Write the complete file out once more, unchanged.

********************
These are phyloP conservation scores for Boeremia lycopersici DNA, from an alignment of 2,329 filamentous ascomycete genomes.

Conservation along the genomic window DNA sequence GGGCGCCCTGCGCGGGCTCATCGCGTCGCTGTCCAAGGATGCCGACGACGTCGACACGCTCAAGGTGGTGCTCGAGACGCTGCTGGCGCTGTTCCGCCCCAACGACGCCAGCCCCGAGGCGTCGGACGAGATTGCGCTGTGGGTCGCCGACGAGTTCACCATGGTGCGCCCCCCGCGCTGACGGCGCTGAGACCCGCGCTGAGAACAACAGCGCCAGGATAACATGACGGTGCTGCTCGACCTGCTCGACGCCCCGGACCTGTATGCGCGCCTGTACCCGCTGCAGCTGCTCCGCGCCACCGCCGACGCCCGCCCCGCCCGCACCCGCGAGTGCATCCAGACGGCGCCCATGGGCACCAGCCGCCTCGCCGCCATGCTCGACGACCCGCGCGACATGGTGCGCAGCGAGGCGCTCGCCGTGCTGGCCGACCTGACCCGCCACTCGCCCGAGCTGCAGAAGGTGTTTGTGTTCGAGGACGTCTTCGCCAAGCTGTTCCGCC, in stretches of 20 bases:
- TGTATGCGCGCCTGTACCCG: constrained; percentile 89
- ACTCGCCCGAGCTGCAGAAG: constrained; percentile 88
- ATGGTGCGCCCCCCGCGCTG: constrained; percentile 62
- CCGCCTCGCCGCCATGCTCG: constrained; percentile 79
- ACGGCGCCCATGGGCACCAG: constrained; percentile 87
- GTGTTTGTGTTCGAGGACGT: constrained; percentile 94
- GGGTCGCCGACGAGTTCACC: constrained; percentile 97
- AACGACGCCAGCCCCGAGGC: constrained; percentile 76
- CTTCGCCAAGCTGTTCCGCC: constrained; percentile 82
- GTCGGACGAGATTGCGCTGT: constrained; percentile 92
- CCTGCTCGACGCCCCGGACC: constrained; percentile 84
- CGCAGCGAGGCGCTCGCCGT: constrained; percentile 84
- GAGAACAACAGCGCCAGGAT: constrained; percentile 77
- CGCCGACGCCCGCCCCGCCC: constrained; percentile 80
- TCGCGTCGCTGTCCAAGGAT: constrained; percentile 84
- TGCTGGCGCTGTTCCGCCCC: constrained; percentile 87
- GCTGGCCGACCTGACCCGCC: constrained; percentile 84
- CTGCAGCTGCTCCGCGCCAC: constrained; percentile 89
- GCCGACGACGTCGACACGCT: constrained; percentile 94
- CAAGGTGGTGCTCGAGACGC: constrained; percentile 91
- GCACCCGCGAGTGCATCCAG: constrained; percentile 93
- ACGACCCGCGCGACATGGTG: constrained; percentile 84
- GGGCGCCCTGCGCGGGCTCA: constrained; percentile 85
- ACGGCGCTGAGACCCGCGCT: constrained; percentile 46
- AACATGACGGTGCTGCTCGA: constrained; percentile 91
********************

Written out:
These are phyloP conservation scores for Boeremia lycopersici DNA, from an alignment of 2,329 filamentous ascomycete genomes.

Conservation along the genomic window DNA sequence GGGCGCCCTGCGCGGGCTCATCGCGTCGCTGTCCAAGGATGCCGACGACGTCGACACGCTCAAGGTGGTGCTCGAGACGCTGCTGGCGCTGTTCCGCCCCAACGACGCCAGCCCCGAGGCGTCGGACGAGATTGCGCTGTGGGTCGCCGACGAGTTCACCATGGTGCGCCCCCCGCGCTGACGGCGCTGAGACCCGCGCTGAGAACAACAGCGCCAGGATAACATGACGGTGCTGCTCGACCTGCTCGACGCCCCGGACCTGTATGCGCGCCTGTACCCGCTGCAGCTGCTCCGCGCCACCGCCGACGCCCGCCCCGCCCGCACCCGCGAGTGCATCCAGACGGCGCCCATGGGCACCAGCCGCCTCGCCGCCATGCTCGACGACCCGCGCGACATGGTGCGCAGCGAGGCGCTCGCCGTGCTGGCCGACCTGACCCGCCACTCGCCCGAGCTGCAGAAGGTGTTTGTGTTCGAGGACGTCTTCGCCAAGCTGTTCCGCC, in stretches of 20 bases:
- TGTATGCGCGCCTGTACCCG: constrained; percentile 89
- ACTCGCCCGAGCTGCAGAAG: constrained; percentile 88
- ATGGTGCGCCCCCCGCGCTG: constrained; percentile 62
- CCGCCTCGCCGCCATGCTCG: constrained; percentile 79
- ACGGCGCCCATGGGCACCAG: constrained; percentile 87
- GTGTTTGTGTTCGAGGACGT: constrained; percentile 94
- GGGTCGCCGACGAGTTCACC: constrained; percentile 97
- AACGACGCCAGCCCCGAGGC: constrained; percentile 76
- CTTCGCCAAGCTGTTCCGCC: constrained; percentile 82
- GTCGGACGAGATTGCGCTGT: constrained; percentile 92
- CCTGCTCGACGCCCCGGACC: constrained; percentile 84
- CGCAGCGAGGCGCTCGCCGT: constrained; percentile 84
- GAGAACAACAGCGCCAGGAT: constrained; percentile 77
- CGCCGACGCCCGCCCCGCCC: constrained; percentile 80
- TCGCGTCGCTGTCCAAGGAT: constrained; percentile 84
- TGCTGGCGCTGTTCCGCCCC: constrained; percentile 87
- GCTGGCCGACCTGACCCGCC: constrained; percentile 84
- CTGCAGCTGCTCCGCGCCAC: constrained; percentile 89
- GCCGACGACGTCGACACGCT: constrained; percentile 94
- CAAGGTGGTGCTCGAGACGC: constrained; percentile 91
- GCACCCGCGAGTGCATCCAG: constrained; percentile 93
- ACGACCCGCGCGACATGGTG: constrained; percentile 84
- GGGCGCCCTGCGCGGGCTCA: constrained; percentile 85
- ACGGCGCTGAGACCCGCGCT: constrained; percentile 46
- AACATGACGGTGCTGCTCGA: constrained; percentile 91